Birth Date: February 6, 1911
Birth Place: Tampico, Illinois, USA
Date of Death: June 5, 2004 / Age: 93
Location of Death: Bel Air, Los Angeles, California, USA
Cause of Death: pneumonia and alzheimer's disease
Biography: Ronald Wilson Reagan (February 6, 1911 – June 5, 2004) was the 40th President of the United States (1981–1989) and the 33rd Governor of California (1967–1975). Reagan was also a broadcaster, actor, and head of the Screen Actor's Guild before entering politics.
Early life and career
Reagan was born in Tampico, Illinois, the second of two sons to John "Jack" Reagan and Nelle Wilson. One of his four great-grandfathers had immigrated to the United States from Ballyporeen, Ireland in the 1860s. Prior to his grandfather's emigration, the family name had been spelled Regan.
In 1920, after years of moving from town to town, the family settled in Dixon, Illinois. In 1921, at the age of 10, Reagan was baptized in his mother's Disciples of Christ church in Dixon, and in 1924 he began attending Dixon's Northside High School. Reagan always considered Dixon to be his hometown.
In 1927, at age 16, Reagan took a summer job as a lifeguard in Lowell Park, two miles away from Dixon on the nearby Rock River. He continued to work as a lifeguard for the next seven years, reportedly saving 77 people from drowning. Reagan would later joke that none of them ever thanked him.
In 1928, Reagan entered Eureka College in Eureka, Illinois, majoring in economics and sociology and graduating in 1932. In 1929 Reagan joined the Tau Kappa Epsilon fraternity which he later recalled during numerous interviews and conversations as one of the greatest experiences he had during his college years. Though earning mediocre grades, he made many lasting friendships. Reagan developed an early gift for storytelling and acting. He was a radio announcer as an affiliate of the Chicago Cubs baseball games, getting only the bare outlines of the game from a ticker and relying on his imagination and storytelling gifts to flesh out the game. Once in 1934, during the ninth inning of a Cubs-St. Louis Cardinals game, the wire went dead. Reagan smoothly improvised a fictional play-by-play (in which hitters on both teams fouled off pitches) until the wire was restored.
In 1937, while in California to cover the spring training session of the Chicago Cubs as a radio announcer, Reagan took a screen test that led to a seven-year contract with the Warner Brothers studio. Reagan's clear voice and athletic physique made him popular with some audiences; the majority of his screen roles were as the leading man in B movies. His first screen credit was the starring role in the 1937 movie Love Is On the Air. By the end of 1939, he had appeared in 19 films. In 1940 he played the role of George "The Gipper" Gipp in the film Knute Rockne, All American, from which he acquired the nickname the Gipper, which he retained the rest of his life. Reagan himself considered his best acting work to have been in Kings Row (1942). He played the part of a young man whose legs were amputated. He used a line he spoke in this film, "Where's the rest of me?" as the title for his autobiography. Other notable Reagan films include Hellcats of the Navy, This Is the Army, and Bedtime for Bonzo. Reagan was kidded widely about the last named film because his co-star was a chimpanzee. He has a star on the Hollywood Walk of Fame at 6374 Hollywood Blvd.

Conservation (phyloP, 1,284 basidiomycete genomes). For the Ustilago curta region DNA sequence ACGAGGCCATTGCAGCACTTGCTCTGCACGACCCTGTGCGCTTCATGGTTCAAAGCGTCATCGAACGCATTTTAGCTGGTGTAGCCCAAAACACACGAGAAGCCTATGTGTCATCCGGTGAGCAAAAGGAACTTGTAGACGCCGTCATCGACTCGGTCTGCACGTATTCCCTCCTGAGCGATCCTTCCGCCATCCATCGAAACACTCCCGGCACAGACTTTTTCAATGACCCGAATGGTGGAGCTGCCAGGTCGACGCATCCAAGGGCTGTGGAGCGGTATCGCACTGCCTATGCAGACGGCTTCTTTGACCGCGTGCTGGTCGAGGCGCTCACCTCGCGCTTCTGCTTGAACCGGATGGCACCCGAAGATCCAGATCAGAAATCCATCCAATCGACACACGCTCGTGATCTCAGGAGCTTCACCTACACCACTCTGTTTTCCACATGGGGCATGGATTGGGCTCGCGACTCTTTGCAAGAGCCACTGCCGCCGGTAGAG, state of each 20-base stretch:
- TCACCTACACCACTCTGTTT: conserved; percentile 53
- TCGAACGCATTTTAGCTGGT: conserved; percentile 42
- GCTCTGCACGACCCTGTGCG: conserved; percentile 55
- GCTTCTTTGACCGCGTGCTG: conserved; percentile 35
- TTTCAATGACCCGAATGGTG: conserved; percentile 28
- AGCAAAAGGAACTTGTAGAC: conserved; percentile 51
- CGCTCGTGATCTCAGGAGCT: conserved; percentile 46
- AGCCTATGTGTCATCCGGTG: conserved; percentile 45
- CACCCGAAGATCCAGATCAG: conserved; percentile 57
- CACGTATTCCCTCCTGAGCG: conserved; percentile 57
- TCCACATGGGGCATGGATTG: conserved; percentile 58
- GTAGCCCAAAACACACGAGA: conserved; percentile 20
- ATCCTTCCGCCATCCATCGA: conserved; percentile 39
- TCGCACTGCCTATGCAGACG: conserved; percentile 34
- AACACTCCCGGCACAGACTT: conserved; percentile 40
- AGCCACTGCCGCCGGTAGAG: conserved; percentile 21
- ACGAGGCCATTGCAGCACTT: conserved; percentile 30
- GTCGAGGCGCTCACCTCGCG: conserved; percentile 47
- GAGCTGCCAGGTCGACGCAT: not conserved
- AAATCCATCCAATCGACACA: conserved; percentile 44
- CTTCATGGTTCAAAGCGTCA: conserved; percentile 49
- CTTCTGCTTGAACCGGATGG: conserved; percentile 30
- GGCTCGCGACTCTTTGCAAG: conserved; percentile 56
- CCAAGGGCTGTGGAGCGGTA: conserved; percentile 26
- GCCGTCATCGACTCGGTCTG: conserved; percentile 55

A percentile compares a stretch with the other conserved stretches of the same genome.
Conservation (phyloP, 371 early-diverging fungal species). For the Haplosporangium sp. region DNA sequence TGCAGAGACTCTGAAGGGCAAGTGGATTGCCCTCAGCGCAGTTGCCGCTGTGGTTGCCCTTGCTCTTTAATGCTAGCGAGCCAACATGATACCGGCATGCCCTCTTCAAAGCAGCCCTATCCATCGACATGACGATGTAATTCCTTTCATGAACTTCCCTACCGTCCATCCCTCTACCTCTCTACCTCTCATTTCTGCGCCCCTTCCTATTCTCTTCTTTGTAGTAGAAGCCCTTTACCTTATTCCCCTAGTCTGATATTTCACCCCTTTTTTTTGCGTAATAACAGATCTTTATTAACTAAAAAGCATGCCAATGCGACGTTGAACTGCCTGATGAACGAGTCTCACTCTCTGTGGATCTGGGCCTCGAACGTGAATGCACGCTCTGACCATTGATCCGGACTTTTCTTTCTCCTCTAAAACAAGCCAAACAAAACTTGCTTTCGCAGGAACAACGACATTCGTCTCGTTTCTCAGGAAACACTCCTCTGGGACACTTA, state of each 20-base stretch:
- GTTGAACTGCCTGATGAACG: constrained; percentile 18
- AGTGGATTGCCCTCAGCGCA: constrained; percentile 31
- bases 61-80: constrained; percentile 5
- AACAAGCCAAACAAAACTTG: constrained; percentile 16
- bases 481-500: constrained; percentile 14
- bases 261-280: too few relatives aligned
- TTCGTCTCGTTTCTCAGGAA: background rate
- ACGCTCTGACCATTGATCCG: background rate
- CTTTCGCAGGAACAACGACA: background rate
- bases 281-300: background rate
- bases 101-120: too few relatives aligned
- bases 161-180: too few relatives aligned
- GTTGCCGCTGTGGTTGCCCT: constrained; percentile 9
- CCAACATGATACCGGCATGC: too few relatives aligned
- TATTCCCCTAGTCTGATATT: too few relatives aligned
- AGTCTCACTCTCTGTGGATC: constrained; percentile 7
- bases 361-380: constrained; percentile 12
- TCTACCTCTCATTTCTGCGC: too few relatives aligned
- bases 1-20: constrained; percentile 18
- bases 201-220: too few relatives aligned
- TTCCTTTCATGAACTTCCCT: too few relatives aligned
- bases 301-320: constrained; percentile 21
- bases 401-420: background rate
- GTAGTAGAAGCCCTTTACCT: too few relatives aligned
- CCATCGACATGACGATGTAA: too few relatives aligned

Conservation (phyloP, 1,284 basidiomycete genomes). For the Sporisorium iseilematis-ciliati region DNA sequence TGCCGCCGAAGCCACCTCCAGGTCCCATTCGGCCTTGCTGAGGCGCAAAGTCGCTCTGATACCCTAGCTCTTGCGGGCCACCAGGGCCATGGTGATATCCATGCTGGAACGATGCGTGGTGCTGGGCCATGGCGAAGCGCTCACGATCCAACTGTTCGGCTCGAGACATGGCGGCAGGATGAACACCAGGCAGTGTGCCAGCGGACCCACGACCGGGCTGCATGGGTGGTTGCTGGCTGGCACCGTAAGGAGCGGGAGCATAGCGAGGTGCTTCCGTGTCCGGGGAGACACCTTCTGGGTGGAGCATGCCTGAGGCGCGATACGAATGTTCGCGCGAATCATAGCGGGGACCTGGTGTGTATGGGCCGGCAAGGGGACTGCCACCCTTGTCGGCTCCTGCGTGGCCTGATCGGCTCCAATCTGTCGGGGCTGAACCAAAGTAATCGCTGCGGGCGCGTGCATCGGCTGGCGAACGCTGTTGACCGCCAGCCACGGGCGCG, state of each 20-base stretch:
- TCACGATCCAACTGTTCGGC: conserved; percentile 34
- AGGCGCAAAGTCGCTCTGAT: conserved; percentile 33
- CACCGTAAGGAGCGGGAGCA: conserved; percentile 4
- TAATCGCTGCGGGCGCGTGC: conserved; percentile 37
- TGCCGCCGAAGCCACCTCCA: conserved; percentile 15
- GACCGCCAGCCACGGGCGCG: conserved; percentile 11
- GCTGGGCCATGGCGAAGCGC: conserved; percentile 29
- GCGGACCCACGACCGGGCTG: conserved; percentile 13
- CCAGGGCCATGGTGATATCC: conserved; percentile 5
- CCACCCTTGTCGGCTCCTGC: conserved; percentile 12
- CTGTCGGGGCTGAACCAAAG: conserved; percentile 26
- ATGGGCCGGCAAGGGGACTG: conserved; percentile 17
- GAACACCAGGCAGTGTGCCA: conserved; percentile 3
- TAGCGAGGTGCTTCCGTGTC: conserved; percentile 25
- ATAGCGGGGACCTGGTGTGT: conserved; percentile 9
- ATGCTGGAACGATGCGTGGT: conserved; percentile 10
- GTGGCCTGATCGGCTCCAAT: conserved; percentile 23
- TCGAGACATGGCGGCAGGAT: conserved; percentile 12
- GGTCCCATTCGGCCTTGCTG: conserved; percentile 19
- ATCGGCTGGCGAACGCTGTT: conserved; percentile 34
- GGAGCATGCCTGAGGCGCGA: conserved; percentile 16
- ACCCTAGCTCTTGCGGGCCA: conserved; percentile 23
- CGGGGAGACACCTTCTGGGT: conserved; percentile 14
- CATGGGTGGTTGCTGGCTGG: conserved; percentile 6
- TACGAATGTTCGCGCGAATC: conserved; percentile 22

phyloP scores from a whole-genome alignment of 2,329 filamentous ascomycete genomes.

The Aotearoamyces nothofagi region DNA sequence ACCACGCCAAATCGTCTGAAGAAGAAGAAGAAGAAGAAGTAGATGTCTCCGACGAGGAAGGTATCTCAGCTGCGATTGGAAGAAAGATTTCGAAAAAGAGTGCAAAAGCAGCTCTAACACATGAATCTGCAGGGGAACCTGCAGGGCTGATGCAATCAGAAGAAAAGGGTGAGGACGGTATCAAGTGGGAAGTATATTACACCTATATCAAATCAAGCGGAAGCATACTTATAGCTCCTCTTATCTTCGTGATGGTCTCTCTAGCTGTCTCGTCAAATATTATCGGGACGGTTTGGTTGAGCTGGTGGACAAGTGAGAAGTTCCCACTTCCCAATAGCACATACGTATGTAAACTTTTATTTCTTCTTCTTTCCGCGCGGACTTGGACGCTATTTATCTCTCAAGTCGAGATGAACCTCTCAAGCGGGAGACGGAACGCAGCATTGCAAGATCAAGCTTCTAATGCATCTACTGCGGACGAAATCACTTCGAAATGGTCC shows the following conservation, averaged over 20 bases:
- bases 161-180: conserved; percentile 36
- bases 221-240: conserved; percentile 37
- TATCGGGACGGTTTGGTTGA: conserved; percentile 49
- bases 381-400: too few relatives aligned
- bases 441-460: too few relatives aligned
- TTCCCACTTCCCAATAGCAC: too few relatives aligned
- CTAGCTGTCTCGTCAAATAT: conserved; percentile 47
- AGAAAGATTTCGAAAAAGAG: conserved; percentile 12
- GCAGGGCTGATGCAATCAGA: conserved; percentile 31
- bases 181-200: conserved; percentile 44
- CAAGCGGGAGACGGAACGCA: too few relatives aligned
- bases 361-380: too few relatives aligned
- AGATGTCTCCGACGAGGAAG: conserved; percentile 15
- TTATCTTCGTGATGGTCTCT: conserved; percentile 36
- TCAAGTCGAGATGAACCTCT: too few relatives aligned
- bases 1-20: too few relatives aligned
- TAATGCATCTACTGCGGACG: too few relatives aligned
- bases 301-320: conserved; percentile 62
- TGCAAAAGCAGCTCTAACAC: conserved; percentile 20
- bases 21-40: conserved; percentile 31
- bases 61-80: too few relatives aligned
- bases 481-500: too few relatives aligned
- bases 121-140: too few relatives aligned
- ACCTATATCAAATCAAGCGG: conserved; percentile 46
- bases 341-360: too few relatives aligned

Reagan was commissioned as a reserve cavalry officer in the U.S. Army in 1935. After the attack on Pearl Harbor he was activated and assigned, partially due to his poor eyesight, to the First Motion Picture Unit in the United States Army Air Force, which made training and education films. He remained in Hollywood for the duration of the war, and he attained the rank of captain. Reagan tried repeatedly to go overseas for combat duty, but was turned down because of his astigmatism.
Reagan married actress Jane Wyman in 1940. They had a daughter, Maureen in 1941 and adopted a son, Michael in 1945. Their second daughter, Christine, was born four months prematurely in 1947 and lived only one day. They divorced in 1948. Reagan remarried in 1952 to actress Nancy Davis. Their daughter Patti was born on October 21 of the same year. In 1958 they had a second child, Ron. In his second marriage, Reagan was known as a loving and devoted husband.
As Reagan's film roles became fewer in the late 1950s, he moved into television as a host and frequent performer for General Electric Theater. In the GE effort, for the first time, he encountered the working class and labor union population that he had previously not understood. Reagan now identified with them, which may be the original nexus between the conservative movement, and the understanding of the labor unions, which resulted in the "Reagan-Democrat" 1984, movement. Reagan appeared in many live television plays and often co-starred with Nancy. Reagan became head of the Screen Actors Guild (SAG), and served in this position from 1947 until 1952, and then again from 1959 to 1960. In 1952, a Hollywood scandal raged over his granting of a SAG blanket waiver to MCA, which allowed it to both represent and employ talent for its burgeoning TV franchises. He went from host and program supervisor of General Electric Theater to actually producing and claiming an equity stake in the TV show itself. At one point in the late 1950s, Reagan was earning approximately $125,000 per year. His final regular acting job was as host and performer on Death Valley Days. Reagan's final big-screen appearance came in the 1964 film The Killers, in which, uncharacteristically, he played a mob chieftain. This film was a remake of an earlier version, based on a short story by Ernest Hemingway. Reagan's co-stars were John Cassavetes and Lee Marvin.